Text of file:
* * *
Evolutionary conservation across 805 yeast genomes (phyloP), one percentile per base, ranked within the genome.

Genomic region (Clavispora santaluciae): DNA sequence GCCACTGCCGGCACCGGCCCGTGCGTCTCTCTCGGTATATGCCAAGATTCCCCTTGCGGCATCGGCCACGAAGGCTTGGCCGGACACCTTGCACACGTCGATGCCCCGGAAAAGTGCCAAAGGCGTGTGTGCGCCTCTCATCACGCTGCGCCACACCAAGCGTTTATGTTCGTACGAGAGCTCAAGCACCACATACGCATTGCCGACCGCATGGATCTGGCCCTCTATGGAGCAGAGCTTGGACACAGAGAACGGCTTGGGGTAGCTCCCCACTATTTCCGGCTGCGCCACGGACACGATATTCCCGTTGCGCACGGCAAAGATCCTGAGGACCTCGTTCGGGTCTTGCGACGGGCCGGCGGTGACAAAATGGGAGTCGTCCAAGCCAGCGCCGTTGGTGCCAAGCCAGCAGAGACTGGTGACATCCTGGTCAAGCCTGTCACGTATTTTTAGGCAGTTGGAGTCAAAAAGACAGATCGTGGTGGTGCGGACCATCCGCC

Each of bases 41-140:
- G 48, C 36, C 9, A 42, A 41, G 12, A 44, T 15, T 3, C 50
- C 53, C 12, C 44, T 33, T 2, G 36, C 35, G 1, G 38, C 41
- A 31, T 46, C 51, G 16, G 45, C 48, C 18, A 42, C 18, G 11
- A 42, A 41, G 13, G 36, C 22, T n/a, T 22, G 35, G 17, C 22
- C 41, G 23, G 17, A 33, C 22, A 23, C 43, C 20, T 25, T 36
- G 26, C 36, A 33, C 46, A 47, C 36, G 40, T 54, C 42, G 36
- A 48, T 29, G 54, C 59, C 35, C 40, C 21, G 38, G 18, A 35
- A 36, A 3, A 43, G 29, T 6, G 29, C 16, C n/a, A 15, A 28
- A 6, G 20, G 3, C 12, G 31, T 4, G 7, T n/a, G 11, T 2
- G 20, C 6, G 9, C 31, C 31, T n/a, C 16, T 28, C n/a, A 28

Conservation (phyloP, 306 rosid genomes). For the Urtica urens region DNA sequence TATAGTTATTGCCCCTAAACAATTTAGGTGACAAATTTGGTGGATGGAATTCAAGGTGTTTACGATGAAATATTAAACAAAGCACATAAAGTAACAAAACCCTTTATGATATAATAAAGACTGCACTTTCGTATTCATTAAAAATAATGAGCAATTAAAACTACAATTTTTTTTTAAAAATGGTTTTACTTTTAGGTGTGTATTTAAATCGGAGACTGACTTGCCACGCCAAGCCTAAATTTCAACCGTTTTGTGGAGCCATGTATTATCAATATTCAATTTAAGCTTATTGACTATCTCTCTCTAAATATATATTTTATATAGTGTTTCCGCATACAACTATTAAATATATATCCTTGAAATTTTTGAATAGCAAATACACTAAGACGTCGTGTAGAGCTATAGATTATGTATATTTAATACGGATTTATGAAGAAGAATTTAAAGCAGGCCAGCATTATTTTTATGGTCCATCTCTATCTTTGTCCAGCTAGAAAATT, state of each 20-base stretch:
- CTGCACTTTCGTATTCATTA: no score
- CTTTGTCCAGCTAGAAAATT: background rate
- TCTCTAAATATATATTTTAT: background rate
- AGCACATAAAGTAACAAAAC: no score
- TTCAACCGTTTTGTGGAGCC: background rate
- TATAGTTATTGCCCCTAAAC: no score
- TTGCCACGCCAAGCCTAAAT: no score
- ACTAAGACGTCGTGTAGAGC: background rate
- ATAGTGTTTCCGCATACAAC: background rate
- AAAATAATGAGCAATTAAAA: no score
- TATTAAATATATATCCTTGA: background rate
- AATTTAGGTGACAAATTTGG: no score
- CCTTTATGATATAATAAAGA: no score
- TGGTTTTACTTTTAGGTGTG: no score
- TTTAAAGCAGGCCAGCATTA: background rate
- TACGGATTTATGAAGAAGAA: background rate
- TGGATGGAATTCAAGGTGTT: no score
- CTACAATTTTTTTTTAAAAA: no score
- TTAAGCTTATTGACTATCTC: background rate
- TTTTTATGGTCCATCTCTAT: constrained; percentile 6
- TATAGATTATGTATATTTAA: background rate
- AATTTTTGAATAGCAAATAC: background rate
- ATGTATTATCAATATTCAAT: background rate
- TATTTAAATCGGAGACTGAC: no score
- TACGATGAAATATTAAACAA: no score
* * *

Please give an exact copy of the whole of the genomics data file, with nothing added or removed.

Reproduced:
Evolutionary conservation across 805 yeast genomes (phyloP), one percentile per base, ranked within the genome.

Genomic region (Clavispora santaluciae): DNA sequence GCCACTGCCGGCACCGGCCCGTGCGTCTCTCTCGGTATATGCCAAGATTCCCCTTGCGGCATCGGCCACGAAGGCTTGGCCGGACACCTTGCACACGTCGATGCCCCGGAAAAGTGCCAAAGGCGTGTGTGCGCCTCTCATCACGCTGCGCCACACCAAGCGTTTATGTTCGTACGAGAGCTCAAGCACCACATACGCATTGCCGACCGCATGGATCTGGCCCTCTATGGAGCAGAGCTTGGACACAGAGAACGGCTTGGGGTAGCTCCCCACTATTTCCGGCTGCGCCACGGACACGATATTCCCGTTGCGCACGGCAAAGATCCTGAGGACCTCGTTCGGGTCTTGCGACGGGCCGGCGGTGACAAAATGGGAGTCGTCCAAGCCAGCGCCGTTGGTGCCAAGCCAGCAGAGACTGGTGACATCCTGGTCAAGCCTGTCACGTATTTTTAGGCAGTTGGAGTCAAAAAGACAGATCGTGGTGGTGCGGACCATCCGCC

Each of bases 41-140:
- G 48, C 36, C 9, A 42, A 41, G 12, A 44, T 15, T 3, C 50
- C 53, C 12, C 44, T 33, T 2, G 36, C 35, G 1, G 38, C 41
- A 31, T 46, C 51, G 16, G 45, C 48, C 18, A 42, C 18, G 11
- A 42, A 41, G 13, G 36, C 22, T n/a, T 22, G 35, G 17, C 22
- C 41, G 23, G 17, A 33, C 22, A 23, C 43, C 20, T 25, T 36
- G 26, C 36, A 33, C 46, A 47, C 36, G 40, T 54, C 42, G 36
- A 48, T 29, G 54, C 59, C 35, C 40, C 21, G 38, G 18, A 35
- A 36, A 3, A 43, G 29, T 6, G 29, C 16, C n/a, A 15, A 28
- A 6, G 20, G 3, C 12, G 31, T 4, G 7, T n/a, G 11, T 2
- G 20, C 6, G 9, C 31, C 31, T n/a, C 16, T 28, C n/a, A 28

Conservation (phyloP, 306 rosid genomes). For the Urtica urens region DNA sequence TATAGTTATTGCCCCTAAACAATTTAGGTGACAAATTTGGTGGATGGAATTCAAGGTGTTTACGATGAAATATTAAACAAAGCACATAAAGTAACAAAACCCTTTATGATATAATAAAGACTGCACTTTCGTATTCATTAAAAATAATGAGCAATTAAAACTACAATTTTTTTTTAAAAATGGTTTTACTTTTAGGTGTGTATTTAAATCGGAGACTGACTTGCCACGCCAAGCCTAAATTTCAACCGTTTTGTGGAGCCATGTATTATCAATATTCAATTTAAGCTTATTGACTATCTCTCTCTAAATATATATTTTATATAGTGTTTCCGCATACAACTATTAAATATATATCCTTGAAATTTTTGAATAGCAAATACACTAAGACGTCGTGTAGAGCTATAGATTATGTATATTTAATACGGATTTATGAAGAAGAATTTAAAGCAGGCCAGCATTATTTTTATGGTCCATCTCTATCTTTGTCCAGCTAGAAAATT, state of each 20-base stretch:
- CTGCACTTTCGTATTCATTA: no score
- CTTTGTCCAGCTAGAAAATT: background rate
- TCTCTAAATATATATTTTAT: background rate
- AGCACATAAAGTAACAAAAC: no score
- TTCAACCGTTTTGTGGAGCC: background rate
- TATAGTTATTGCCCCTAAAC: no score
- TTGCCACGCCAAGCCTAAAT: no score
- ACTAAGACGTCGTGTAGAGC: background rate
- ATAGTGTTTCCGCATACAAC: background rate
- AAAATAATGAGCAATTAAAA: no score
- TATTAAATATATATCCTTGA: background rate
- AATTTAGGTGACAAATTTGG: no score
- CCTTTATGATATAATAAAGA: no score
- TGGTTTTACTTTTAGGTGTG: no score
- TTTAAAGCAGGCCAGCATTA: background rate
- TACGGATTTATGAAGAAGAA: background rate
- TGGATGGAATTCAAGGTGTT: no score
- CTACAATTTTTTTTTAAAAA: no score
- TTAAGCTTATTGACTATCTC: background rate
- TTTTTATGGTCCATCTCTAT: constrained; percentile 6
- TATAGATTATGTATATTTAA: background rate
- AATTTTTGAATAGCAAATAC: background rate
- ATGTATTATCAATATTCAAT: background rate
- TATTTAAATCGGAGACTGAC: no score
- TACGATGAAATATTAAACAA: no score